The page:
“Every winter we see a spike (in bills) as it is — a rate increase will force us to choose between paying bills for energy, rent, food or my medications,” they said. “I have asthma — having fossil fuels, whether it’s coal or gas, really affects me. I have air quality alerts on my phone, and on days the air quality is bad, my sneezing and wheezing makes it difficult. The fact we’re still going to be dependent on fossil fuels is concerning. We see the effects of anthropogenic climate change in Wisconsin; we have more extreme weather events every single year.”
Gumeta, who has lived in Milwaukee for 22 years, notes that immigrants like them are especially impacted by both fossil fuel pollution and energy bill burden. They noted that more access to distributed solar would help on both fronts, though We Energies has also long backed policies that make rooftop solar difficult to access, as many advocates see it.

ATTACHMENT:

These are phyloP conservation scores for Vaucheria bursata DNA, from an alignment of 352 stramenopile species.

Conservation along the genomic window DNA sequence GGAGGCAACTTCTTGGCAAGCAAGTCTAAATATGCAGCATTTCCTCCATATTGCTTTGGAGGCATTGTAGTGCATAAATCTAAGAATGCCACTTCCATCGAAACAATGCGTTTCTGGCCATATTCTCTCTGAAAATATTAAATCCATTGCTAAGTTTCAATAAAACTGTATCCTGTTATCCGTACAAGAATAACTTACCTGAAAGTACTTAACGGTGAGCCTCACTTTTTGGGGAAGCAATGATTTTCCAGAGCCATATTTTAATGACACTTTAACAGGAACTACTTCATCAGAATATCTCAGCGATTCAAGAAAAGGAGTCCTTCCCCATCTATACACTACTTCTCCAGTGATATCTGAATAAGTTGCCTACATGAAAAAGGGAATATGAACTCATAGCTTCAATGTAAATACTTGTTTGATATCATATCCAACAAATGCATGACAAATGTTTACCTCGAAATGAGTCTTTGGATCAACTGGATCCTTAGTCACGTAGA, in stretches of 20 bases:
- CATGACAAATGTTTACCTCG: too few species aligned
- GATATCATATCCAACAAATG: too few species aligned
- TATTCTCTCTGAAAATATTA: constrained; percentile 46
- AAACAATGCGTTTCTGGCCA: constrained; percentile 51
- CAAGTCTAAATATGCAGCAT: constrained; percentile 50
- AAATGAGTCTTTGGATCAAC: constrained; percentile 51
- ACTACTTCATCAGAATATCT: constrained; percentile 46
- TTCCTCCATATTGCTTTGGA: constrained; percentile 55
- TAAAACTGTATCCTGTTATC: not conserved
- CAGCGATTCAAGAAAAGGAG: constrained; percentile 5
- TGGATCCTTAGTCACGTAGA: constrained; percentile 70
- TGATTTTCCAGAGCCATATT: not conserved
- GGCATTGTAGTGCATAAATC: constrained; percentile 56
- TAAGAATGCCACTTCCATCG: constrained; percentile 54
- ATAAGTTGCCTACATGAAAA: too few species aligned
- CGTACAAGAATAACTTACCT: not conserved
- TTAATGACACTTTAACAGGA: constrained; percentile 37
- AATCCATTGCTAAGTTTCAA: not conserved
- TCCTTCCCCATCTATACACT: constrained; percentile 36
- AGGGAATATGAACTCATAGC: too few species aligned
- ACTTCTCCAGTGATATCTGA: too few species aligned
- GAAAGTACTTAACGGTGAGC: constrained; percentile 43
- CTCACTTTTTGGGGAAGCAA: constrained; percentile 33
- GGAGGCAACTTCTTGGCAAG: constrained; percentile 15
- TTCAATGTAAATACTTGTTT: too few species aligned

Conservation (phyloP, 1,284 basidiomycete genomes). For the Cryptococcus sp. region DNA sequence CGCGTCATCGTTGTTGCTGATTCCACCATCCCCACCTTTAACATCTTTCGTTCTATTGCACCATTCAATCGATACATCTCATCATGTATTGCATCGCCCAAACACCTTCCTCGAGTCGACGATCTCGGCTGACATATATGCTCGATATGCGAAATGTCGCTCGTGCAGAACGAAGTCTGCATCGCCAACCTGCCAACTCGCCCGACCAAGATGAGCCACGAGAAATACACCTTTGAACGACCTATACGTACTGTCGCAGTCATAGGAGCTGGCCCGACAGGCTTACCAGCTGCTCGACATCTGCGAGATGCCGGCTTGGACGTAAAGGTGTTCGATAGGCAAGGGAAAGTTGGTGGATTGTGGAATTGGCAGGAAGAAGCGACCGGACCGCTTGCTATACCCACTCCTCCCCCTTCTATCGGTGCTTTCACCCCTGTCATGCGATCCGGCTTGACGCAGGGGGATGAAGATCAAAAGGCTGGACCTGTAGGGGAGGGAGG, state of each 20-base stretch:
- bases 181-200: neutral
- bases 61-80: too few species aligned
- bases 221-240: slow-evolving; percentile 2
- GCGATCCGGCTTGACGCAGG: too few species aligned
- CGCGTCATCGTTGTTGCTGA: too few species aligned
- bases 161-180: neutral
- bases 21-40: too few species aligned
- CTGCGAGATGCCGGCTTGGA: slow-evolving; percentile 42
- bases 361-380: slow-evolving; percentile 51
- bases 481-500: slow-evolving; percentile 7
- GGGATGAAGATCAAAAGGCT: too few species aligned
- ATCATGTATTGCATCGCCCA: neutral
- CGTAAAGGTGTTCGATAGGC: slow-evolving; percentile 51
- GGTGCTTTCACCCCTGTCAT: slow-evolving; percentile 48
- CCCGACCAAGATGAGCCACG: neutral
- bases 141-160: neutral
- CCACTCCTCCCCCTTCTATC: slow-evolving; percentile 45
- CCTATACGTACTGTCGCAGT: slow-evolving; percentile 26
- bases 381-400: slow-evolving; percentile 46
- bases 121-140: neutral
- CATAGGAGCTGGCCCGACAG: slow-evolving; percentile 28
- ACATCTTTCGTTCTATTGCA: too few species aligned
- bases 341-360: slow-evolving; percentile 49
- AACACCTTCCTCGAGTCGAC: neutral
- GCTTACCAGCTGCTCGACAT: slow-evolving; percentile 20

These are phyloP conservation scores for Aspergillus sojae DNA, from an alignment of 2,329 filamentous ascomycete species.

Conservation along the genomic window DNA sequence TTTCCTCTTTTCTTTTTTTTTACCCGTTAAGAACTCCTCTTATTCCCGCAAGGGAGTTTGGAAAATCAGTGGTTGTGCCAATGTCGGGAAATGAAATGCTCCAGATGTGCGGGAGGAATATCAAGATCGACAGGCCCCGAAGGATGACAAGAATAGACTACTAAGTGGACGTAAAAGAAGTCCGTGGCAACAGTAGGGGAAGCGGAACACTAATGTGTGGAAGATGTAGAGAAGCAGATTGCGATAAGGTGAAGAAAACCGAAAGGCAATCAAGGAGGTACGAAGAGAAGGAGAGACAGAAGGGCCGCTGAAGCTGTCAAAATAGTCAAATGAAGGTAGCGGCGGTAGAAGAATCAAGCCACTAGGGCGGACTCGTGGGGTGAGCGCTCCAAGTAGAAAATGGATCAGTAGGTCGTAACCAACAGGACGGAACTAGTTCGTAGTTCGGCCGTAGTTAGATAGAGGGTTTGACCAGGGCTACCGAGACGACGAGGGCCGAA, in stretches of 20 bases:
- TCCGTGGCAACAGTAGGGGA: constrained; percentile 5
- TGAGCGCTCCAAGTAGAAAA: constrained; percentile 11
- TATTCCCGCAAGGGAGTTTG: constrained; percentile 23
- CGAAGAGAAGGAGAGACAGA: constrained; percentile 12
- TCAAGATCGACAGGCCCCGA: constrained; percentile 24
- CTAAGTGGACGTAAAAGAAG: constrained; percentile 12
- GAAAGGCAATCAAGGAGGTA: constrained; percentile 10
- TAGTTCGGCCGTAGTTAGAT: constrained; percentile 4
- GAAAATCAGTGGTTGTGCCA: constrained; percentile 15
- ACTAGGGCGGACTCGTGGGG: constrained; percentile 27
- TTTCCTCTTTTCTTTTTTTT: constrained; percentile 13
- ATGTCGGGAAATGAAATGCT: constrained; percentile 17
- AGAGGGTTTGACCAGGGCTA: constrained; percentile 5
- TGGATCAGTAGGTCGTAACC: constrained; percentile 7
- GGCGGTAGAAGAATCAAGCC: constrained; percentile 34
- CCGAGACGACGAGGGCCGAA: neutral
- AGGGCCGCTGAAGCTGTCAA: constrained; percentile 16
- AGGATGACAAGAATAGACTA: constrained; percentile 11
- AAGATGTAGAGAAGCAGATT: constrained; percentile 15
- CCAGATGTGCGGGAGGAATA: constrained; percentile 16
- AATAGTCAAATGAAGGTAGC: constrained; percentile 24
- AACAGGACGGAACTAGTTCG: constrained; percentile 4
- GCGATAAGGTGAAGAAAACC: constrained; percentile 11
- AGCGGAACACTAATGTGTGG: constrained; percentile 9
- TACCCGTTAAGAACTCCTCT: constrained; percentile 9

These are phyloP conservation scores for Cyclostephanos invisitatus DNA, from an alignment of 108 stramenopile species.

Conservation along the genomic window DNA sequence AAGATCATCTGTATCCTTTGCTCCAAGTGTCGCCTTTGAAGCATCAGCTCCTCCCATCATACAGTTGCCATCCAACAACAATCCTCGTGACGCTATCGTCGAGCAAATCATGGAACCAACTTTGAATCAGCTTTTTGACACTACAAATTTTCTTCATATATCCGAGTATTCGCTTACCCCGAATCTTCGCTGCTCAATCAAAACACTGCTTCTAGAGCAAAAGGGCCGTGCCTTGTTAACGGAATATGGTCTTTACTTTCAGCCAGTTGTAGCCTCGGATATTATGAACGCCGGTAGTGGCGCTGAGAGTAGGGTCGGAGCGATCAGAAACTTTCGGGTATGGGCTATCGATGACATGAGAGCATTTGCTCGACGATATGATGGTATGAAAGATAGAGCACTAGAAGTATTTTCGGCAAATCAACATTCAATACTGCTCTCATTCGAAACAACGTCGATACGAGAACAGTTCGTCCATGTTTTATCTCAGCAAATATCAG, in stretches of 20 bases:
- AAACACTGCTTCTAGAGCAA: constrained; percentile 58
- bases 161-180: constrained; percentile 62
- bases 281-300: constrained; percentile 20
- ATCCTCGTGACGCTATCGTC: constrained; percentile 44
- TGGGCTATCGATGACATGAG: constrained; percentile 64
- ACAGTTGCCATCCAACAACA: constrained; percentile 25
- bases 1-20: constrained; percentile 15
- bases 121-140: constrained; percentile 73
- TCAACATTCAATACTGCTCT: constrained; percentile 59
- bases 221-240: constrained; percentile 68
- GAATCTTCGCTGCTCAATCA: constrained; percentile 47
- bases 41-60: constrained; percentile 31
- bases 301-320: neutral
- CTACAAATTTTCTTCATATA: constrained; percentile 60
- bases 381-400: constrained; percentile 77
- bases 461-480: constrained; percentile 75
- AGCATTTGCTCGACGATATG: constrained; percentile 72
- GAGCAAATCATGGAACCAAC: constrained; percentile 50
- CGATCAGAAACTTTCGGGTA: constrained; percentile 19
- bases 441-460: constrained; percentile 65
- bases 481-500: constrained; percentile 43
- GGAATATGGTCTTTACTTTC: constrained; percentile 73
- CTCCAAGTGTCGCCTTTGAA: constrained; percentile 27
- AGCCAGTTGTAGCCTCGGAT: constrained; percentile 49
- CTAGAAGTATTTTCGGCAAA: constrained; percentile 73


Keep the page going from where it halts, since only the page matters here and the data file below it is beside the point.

Much of “the labor force here is immigrants and undocumented people,” Gumeta said. “Whether it’s energy assistance or programs that help finance and resource solar and renewables for families … making sure everybody is taken into consideration is very vital.”
While Butts supports rapid decarbonization, he emphasizes that energy from a solar farm isn’t helping residents if their utilities are cut off because We Energies isn’t meeting requirements to provide affordable power. Making rooftop solar more accessible, meanwhile, could help people save on energy bills while also decarbonizing.